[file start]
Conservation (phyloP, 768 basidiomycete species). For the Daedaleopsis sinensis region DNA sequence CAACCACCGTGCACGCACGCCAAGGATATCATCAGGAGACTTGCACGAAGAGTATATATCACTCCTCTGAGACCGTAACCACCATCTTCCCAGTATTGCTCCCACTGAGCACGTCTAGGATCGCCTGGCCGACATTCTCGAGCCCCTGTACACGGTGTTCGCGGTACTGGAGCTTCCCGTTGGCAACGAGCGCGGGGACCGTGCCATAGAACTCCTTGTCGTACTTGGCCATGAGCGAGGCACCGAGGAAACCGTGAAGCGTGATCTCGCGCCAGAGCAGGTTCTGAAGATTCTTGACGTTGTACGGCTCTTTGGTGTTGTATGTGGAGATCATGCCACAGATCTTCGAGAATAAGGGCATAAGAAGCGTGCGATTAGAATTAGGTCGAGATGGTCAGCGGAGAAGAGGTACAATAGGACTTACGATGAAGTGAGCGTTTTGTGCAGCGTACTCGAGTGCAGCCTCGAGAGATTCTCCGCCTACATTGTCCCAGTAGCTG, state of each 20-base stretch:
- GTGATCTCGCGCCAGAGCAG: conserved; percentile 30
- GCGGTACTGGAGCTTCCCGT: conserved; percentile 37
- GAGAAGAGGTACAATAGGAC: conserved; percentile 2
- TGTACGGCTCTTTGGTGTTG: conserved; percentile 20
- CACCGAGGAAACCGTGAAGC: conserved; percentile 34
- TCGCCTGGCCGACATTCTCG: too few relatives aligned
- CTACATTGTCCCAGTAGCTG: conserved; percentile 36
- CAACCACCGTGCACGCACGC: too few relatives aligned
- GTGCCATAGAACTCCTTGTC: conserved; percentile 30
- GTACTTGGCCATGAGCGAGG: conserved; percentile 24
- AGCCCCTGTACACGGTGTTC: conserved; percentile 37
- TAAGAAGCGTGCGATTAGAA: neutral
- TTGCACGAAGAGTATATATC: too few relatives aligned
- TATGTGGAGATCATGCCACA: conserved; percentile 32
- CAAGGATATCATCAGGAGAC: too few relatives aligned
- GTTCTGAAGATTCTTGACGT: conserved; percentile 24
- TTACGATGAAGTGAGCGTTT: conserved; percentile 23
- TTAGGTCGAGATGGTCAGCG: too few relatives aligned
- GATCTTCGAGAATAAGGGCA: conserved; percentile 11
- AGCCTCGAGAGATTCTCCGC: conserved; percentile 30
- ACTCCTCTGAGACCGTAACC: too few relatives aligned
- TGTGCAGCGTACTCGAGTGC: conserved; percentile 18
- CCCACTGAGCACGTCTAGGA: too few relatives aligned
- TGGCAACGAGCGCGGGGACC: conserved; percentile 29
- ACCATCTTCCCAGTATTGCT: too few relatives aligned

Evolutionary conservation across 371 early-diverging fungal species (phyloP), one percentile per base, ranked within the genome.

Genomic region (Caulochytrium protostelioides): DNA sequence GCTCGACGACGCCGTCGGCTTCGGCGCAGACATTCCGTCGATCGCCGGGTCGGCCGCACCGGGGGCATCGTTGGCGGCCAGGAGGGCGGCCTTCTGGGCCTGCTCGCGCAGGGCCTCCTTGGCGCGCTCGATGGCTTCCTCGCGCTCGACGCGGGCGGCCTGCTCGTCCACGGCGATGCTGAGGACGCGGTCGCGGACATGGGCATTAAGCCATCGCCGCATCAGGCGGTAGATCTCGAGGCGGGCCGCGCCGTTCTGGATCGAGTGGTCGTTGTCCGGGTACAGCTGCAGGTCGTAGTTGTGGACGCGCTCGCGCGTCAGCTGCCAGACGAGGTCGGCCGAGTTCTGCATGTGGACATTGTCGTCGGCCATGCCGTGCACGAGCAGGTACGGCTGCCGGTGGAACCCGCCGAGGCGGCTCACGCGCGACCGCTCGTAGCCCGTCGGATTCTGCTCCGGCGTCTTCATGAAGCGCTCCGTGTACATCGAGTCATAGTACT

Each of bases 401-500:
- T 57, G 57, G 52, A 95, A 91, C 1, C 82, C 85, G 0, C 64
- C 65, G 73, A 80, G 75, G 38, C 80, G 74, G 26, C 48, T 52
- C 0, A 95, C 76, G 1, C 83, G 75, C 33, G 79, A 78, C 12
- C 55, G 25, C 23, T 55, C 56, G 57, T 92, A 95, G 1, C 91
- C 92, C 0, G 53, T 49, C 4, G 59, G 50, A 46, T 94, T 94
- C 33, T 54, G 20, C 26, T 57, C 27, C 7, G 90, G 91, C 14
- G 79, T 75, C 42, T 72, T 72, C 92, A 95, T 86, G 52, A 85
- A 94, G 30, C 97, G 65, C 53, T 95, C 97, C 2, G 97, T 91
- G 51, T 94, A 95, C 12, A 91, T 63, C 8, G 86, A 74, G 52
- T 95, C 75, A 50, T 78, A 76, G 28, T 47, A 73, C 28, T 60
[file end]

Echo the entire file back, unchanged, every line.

Conservation (phyloP, 768 basidiomycete species). For the Daedaleopsis sinensis region DNA sequence CAACCACCGTGCACGCACGCCAAGGATATCATCAGGAGACTTGCACGAAGAGTATATATCACTCCTCTGAGACCGTAACCACCATCTTCCCAGTATTGCTCCCACTGAGCACGTCTAGGATCGCCTGGCCGACATTCTCGAGCCCCTGTACACGGTGTTCGCGGTACTGGAGCTTCCCGTTGGCAACGAGCGCGGGGACCGTGCCATAGAACTCCTTGTCGTACTTGGCCATGAGCGAGGCACCGAGGAAACCGTGAAGCGTGATCTCGCGCCAGAGCAGGTTCTGAAGATTCTTGACGTTGTACGGCTCTTTGGTGTTGTATGTGGAGATCATGCCACAGATCTTCGAGAATAAGGGCATAAGAAGCGTGCGATTAGAATTAGGTCGAGATGGTCAGCGGAGAAGAGGTACAATAGGACTTACGATGAAGTGAGCGTTTTGTGCAGCGTACTCGAGTGCAGCCTCGAGAGATTCTCCGCCTACATTGTCCCAGTAGCTG, state of each 20-base stretch:
- GTGATCTCGCGCCAGAGCAG: conserved; percentile 30
- GCGGTACTGGAGCTTCCCGT: conserved; percentile 37
- GAGAAGAGGTACAATAGGAC: conserved; percentile 2
- TGTACGGCTCTTTGGTGTTG: conserved; percentile 20
- CACCGAGGAAACCGTGAAGC: conserved; percentile 34
- TCGCCTGGCCGACATTCTCG: too few relatives aligned
- CTACATTGTCCCAGTAGCTG: conserved; percentile 36
- CAACCACCGTGCACGCACGC: too few relatives aligned
- GTGCCATAGAACTCCTTGTC: conserved; percentile 30
- GTACTTGGCCATGAGCGAGG: conserved; percentile 24
- AGCCCCTGTACACGGTGTTC: conserved; percentile 37
- TAAGAAGCGTGCGATTAGAA: neutral
- TTGCACGAAGAGTATATATC: too few relatives aligned
- TATGTGGAGATCATGCCACA: conserved; percentile 32
- CAAGGATATCATCAGGAGAC: too few relatives aligned
- GTTCTGAAGATTCTTGACGT: conserved; percentile 24
- TTACGATGAAGTGAGCGTTT: conserved; percentile 23
- TTAGGTCGAGATGGTCAGCG: too few relatives aligned
- GATCTTCGAGAATAAGGGCA: conserved; percentile 11
- AGCCTCGAGAGATTCTCCGC: conserved; percentile 30
- ACTCCTCTGAGACCGTAACC: too few relatives aligned
- TGTGCAGCGTACTCGAGTGC: conserved; percentile 18
- CCCACTGAGCACGTCTAGGA: too few relatives aligned
- TGGCAACGAGCGCGGGGACC: conserved; percentile 29
- ACCATCTTCCCAGTATTGCT: too few relatives aligned

Evolutionary conservation across 371 early-diverging fungal species (phyloP), one percentile per base, ranked within the genome.

Genomic region (Caulochytrium protostelioides): DNA sequence GCTCGACGACGCCGTCGGCTTCGGCGCAGACATTCCGTCGATCGCCGGGTCGGCCGCACCGGGGGCATCGTTGGCGGCCAGGAGGGCGGCCTTCTGGGCCTGCTCGCGCAGGGCCTCCTTGGCGCGCTCGATGGCTTCCTCGCGCTCGACGCGGGCGGCCTGCTCGTCCACGGCGATGCTGAGGACGCGGTCGCGGACATGGGCATTAAGCCATCGCCGCATCAGGCGGTAGATCTCGAGGCGGGCCGCGCCGTTCTGGATCGAGTGGTCGTTGTCCGGGTACAGCTGCAGGTCGTAGTTGTGGACGCGCTCGCGCGTCAGCTGCCAGACGAGGTCGGCCGAGTTCTGCATGTGGACATTGTCGTCGGCCATGCCGTGCACGAGCAGGTACGGCTGCCGGTGGAACCCGCCGAGGCGGCTCACGCGCGACCGCTCGTAGCCCGTCGGATTCTGCTCCGGCGTCTTCATGAAGCGCTCCGTGTACATCGAGTCATAGTACT

Each of bases 401-500:
- T 57, G 57, G 52, A 95, A 91, C 1, C 82, C 85, G 0, C 64
- C 65, G 73, A 80, G 75, G 38, C 80, G 74, G 26, C 48, T 52
- C 0, A 95, C 76, G 1, C 83, G 75, C 33, G 79, A 78, C 12
- C 55, G 25, C 23, T 55, C 56, G 57, T 92, A 95, G 1, C 91
- C 92, C 0, G 53, T 49, C 4, G 59, G 50, A 46, T 94, T 94
- C 33, T 54, G 20, C 26, T 57, C 27, C 7, G 90, G 91, C 14
- G 79, T 75, C 42, T 72, T 72, C 92, A 95, T 86, G 52, A 85
- A 94, G 30, C 97, G 65, C 53, T 95, C 97, C 2, G 97, T 91
- G 51, T 94, A 95, C 12, A 91, T 63, C 8, G 86, A 74, G 52
- T 95, C 75, A 50, T 78, A 76, G 28, T 47, A 73, C 28, T 60